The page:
In our previous post, we have already established that the history of perfume dates back to the ancient world. The Egyptians employed fragrances as part of their religious ceremonials, believing that they could communicate with the gods by raising scented smoke. This is actually where fragrances were born. It was also the Egyptians that invented glass and later utilized it to store their perfumes.
The Phoenicians were the ones that introduced the world of perfume to the Greeks. In only a few centuries, the Greeks became the dominant nation in the trade of perfume. It is notable to mention the fact that most of the recipes and techniques the Greeks would use came from the Egyptians.
Perfume was so popular in Greece that its use became restricted in 640 BC when Solon decided too much perfume was actually a real waste. Although the sale of fragrances was restricted by law, Solon’s law wasn’t successful, as perfume remained the best sold product in Ancient Greece.
While the Greeks were those that categorized fragrances and kept a detailed record of their composition, it was the Persians that actually improved the art of preserving scent.
The art of perfumery in the early Middle Ages
It is interesting to note that, as Christianity spread, the use of perfume diminished throughout the European countries. This only lasted until the 12th century, when the routes for commerce opened to Asian countries and traders coming from the international routes would bring in more scents and spices. Perfume use revived, as it was a great addition to personal grooming. In those early days of fragrances, people often developed their own fragrances by mixing flowers, herbs, spices and oils in their own home.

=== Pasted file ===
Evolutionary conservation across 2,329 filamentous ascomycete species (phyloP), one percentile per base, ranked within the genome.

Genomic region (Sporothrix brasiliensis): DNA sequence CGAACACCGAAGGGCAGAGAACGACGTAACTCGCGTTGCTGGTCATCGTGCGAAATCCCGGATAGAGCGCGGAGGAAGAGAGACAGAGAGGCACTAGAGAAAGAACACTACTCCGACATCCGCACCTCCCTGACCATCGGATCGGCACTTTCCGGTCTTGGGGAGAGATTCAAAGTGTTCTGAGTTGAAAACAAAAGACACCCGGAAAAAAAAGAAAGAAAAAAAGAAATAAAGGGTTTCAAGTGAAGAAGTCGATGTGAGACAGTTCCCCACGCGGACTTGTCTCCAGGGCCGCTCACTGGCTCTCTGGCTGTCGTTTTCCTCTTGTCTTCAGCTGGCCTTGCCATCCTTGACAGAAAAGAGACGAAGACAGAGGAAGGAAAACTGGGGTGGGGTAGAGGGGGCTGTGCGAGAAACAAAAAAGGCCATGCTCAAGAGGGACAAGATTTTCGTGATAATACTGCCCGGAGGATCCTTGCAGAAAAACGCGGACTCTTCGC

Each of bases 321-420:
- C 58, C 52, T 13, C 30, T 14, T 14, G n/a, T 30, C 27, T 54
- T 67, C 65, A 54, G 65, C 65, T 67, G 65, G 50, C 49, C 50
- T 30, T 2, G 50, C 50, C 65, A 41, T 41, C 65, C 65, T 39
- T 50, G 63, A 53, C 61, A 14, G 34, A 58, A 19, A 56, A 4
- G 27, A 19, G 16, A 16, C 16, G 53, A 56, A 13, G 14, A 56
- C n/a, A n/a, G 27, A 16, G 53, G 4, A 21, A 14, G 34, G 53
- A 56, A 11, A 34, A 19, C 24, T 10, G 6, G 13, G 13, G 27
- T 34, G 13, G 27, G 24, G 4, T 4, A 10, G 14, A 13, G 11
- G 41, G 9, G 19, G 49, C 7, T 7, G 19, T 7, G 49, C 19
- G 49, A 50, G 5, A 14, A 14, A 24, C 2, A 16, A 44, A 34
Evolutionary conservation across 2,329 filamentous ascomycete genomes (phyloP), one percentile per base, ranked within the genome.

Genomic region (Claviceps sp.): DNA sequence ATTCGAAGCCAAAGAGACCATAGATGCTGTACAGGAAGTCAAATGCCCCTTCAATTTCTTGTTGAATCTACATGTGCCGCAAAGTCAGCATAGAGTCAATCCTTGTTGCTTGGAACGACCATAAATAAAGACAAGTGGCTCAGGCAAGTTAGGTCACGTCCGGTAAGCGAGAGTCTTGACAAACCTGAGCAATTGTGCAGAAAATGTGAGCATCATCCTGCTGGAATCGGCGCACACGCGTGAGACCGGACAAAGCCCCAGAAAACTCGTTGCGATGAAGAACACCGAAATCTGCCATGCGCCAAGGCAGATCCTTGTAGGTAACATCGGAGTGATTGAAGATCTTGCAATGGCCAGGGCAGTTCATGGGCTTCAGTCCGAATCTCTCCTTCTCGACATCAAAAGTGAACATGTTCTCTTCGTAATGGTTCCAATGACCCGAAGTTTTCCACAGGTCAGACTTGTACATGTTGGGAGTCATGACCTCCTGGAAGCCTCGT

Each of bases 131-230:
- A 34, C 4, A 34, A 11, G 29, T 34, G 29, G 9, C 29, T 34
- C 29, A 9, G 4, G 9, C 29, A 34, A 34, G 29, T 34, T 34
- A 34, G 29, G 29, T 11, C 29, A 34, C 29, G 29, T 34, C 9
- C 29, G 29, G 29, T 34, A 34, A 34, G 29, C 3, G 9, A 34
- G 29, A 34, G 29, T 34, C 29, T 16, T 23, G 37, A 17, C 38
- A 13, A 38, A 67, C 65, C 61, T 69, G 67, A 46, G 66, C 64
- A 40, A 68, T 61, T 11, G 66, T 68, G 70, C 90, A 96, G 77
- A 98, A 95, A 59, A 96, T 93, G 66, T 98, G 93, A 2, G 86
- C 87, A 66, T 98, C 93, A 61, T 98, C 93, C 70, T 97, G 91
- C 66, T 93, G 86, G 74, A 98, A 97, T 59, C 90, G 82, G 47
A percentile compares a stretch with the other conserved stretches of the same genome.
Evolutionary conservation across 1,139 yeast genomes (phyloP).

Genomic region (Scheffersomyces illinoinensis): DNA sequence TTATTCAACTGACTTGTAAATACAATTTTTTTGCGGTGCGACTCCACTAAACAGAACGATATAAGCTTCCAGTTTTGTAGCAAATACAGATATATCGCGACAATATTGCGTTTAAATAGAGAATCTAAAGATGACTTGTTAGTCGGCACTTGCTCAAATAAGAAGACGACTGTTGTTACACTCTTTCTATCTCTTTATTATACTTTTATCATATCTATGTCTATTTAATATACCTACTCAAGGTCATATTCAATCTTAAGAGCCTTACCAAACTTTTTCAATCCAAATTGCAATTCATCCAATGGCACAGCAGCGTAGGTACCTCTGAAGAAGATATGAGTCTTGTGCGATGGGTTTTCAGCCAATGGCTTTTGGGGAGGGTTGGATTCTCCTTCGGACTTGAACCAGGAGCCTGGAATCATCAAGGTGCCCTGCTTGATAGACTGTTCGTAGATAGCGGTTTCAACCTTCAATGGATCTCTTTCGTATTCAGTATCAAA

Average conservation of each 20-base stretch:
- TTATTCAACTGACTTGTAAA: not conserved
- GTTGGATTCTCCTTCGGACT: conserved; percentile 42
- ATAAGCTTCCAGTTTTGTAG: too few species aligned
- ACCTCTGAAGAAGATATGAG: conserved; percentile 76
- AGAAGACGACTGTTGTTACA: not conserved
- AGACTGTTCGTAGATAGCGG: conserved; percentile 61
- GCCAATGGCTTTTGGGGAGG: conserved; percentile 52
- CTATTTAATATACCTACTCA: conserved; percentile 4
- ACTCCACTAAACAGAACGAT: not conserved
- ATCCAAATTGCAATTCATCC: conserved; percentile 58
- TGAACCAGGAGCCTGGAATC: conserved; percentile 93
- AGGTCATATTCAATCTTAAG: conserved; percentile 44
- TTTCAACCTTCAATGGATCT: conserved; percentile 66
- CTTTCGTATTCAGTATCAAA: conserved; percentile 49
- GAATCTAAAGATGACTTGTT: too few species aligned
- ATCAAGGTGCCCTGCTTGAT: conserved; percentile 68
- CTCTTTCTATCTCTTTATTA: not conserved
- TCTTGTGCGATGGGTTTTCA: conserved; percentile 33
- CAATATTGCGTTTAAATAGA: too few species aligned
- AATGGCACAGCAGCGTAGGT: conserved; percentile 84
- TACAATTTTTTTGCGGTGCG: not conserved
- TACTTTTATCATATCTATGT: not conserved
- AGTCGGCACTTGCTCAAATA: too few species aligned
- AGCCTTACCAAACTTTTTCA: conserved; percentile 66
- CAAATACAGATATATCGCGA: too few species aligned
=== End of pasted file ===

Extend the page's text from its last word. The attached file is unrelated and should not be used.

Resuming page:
The Arabic worlds
After the rise of Christianity in Europe, the use of perfume in daily life became obsolete. However, the Arabs did preserve it. The followers of Mohammed mostly loved musk, but also roses and amber. They used to blend the substance even with the cement of which mosques were built. One of the largest discoveries originates from the 10th century, when the still was invented, as a consequence of which the distil techniques improved. Through the Spaniards and the crusaders the perfume arrived in Europe again. Catharina de Medici initiated the perfume industry when she left Italy in the 16th century and married the French crown prince. Suddenly everyone wanted gloves of perfumed leather. The best glove perfumers came from Grasse in France. Grasse developed in such a way that this became a leading perfume city, and still is important today